A couple of months ago, I was holding a craft demonstration at the Mosman City Council on how to upcycle your wardrobe as part of National Recycling Week. While I was setting up, I couldn’t help but noticed a lady who was knitting with something pretty unconventional – so naturally, I just had to strike up a conversion with her!
She smiled and told me she was crocheting out of plastic bags – but it was the reason why that was most intriguing.
Angela Van Boxtel is an eco artist and designer who explained she makes pieces of art out of waste material, namely plastic bags and other rubbish that is polluting our oceans, to help take the message from environmental groups to a wider audience. I knew instantly I’d met a kindred soul!
Plastic bags were a huge issue, she explained. Australian’s were using over six billion plastic bags a year – enough to form a chain long enough to go around the world 37 times. “We have to stop sending them to landfill,” she told me at the time.
She also showed me the plastic bikini she had made once on boat trip that she made for herself “as sort of a joke” during the East Coast Odyssey project, a ship that sailed from Tasmania to Sydney to educate communities about the issue of plastic pollution.
My mind started furiously ticking – by happy coincidence, I knew of a gorgeous model at my agency who is not one of Australia’s most successful plus-size models, but is an environmental scientist who is hugely passionate about environmental issues.
So I put them in touch, and now, the results are these stunning pictures of Laura Wells modelling a bikini made entirely of plastic bags!
Laura Wells recently hiked 140 kms across Tasmania’s Tarkine rainforest with Responsible Runners, and is also aligned with Greenpeace. PHOTO: Courtesy BGM Models
“It’s absolutely stunning and I still get goose bumps when watching the photo’s, even if I’ve seen them a hundred times by now,” says Angela.
“If you can look darn sexy in a plastic shopping bag that’s a hell of a strong statement to make,” she adds. “In the end, I guess the image speaks louder than what any word could ever portray!”
In an interview after the shoot that I did for Lifestyle Channel, Angela, who publishes her work on her blog greenwithenvyideas, explained how she got the idea to start crafting with rubbish.
“I’ve always been interested in exploring ‘waste’ materials,” says Angela. “Things other people throw out, I call them precious resources.”
Starting out as a young child crocheting clothes for her dolls, Angela always had a penchant for usual materials usually destined for the bin – t-shirts, sheets, orange net, hessian bags, old wool blankets and video tape – soon, she moved on to plastic bags.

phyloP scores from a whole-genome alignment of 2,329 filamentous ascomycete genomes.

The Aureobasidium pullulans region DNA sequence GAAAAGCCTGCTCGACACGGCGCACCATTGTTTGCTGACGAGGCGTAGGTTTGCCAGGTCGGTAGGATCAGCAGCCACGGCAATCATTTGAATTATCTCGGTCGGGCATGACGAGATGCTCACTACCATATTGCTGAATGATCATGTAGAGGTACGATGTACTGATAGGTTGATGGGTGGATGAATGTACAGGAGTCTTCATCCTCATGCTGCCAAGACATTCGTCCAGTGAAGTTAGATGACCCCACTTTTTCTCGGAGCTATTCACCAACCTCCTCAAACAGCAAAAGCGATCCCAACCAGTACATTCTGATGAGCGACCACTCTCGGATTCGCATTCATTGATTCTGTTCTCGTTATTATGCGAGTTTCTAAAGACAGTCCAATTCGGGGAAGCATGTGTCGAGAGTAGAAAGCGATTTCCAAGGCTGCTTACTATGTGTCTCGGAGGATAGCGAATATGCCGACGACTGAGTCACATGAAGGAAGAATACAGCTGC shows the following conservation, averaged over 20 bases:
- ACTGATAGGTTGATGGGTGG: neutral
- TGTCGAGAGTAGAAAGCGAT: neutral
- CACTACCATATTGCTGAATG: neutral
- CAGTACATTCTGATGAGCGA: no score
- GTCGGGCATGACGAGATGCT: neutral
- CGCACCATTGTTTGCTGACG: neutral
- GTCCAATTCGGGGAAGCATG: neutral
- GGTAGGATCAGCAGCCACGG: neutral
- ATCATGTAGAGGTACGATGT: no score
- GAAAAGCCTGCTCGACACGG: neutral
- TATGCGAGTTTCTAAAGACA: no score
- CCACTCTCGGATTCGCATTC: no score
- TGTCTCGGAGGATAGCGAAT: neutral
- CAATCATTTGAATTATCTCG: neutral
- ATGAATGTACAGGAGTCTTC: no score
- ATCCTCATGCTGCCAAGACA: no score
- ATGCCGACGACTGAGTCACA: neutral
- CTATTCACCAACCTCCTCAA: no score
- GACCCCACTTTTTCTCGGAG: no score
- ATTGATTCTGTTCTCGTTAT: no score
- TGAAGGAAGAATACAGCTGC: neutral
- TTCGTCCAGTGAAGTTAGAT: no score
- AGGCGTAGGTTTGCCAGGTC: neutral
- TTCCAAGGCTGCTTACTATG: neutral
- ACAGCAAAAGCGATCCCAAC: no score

“I’ve made bowls, bags, jewellry and a pouf, and of course the bikini’s I also made large art sculptures such as floating mandala’s and even a larger then life reindeer which was constructed of crocheting 2000 plastic shopping bags.
“At current I’m working on a version of boards horst and speedo’s and swim costumes. As I love to work towards a fashion show made of a swim collection of plastic bags.
Angela’s blog documents her ideas and projects to help inspire “people to make a change.
“It’s about giving them small and simple ideas to start with.
“As often I see environmental issues are to overwhelming for most people and that is when they zone out and become apathetic and do nothing.”
“In the end I’m not the poster girl of your every day environmentalist, I’m a mum of four boys, who is just questioning things I encounter in every day life as a family and how we can become more sustainable and green.”
“All I can wish for is if I can plant some seeds of thought or inspiration in other people’s minds.”
And now, Angela’s plastic bag bikini has also recently been selected for the International Women’s Day Art Prize. It’s so wonderful to see her recognised!
Angela has really inspired me to start thinking more about ‘single use’ items of plastic – I’m working towards getting rid of things that are disposable one use out of my daily life, but also got me thinking about how we could be a little more environmentally friendly with our craft.
So, after a bit of researching, I came up with some suggestions I hope might help you out.
Make sure you go check out Angela’s fantastic blog at greenwithenvyideas.blogspot.com. And while you’re there, like Laura’s Facebook page!
My five tips on making sustainable crafts
1) Look for unconventional items
Keep a sharp eye on hard rubbish collection days. I recently salvaged a huge frame in Mosman that I turned into a chalk board. Old building materials can make great material for crafts. Some old bathroom tiles from a skip bin are going to be a mosaic project.
2) Try to use recycled materials where you can.
If you are in Sydney, drop into Recycled Garbage. They have a warehouse full to overflowing with waste material that is just waiting for someone with creativity and imagination. I always seem to find buttons and sewing supplies in op shops too. Most capital cities and large centres should have something similar.
3) Be aware of your foot print.
If you have plenty of material left over from a project, don’t throw them out, why not donate it? Your local council should be able to advice. If you’ve finished a painting project, don’t pour the rest down the drain. Donate it, or use it for another project. Also, if you’ve had a craft fail, perhaps consider how you salvage it for another project instead of throwing it in the bin.
4) Get the kids involved
Upcycling inspires creativity, so get the kids involved. Save old wrapping paper and ribbons and start a craft box for the kids and let their imagination run wild.
5) Get resourceful
There are many great resources online for inspiration. You only need to type in ‘recycled craft’ into Pinterest for hundreds of ideas!
Check out my full story on LIfestyle Channel!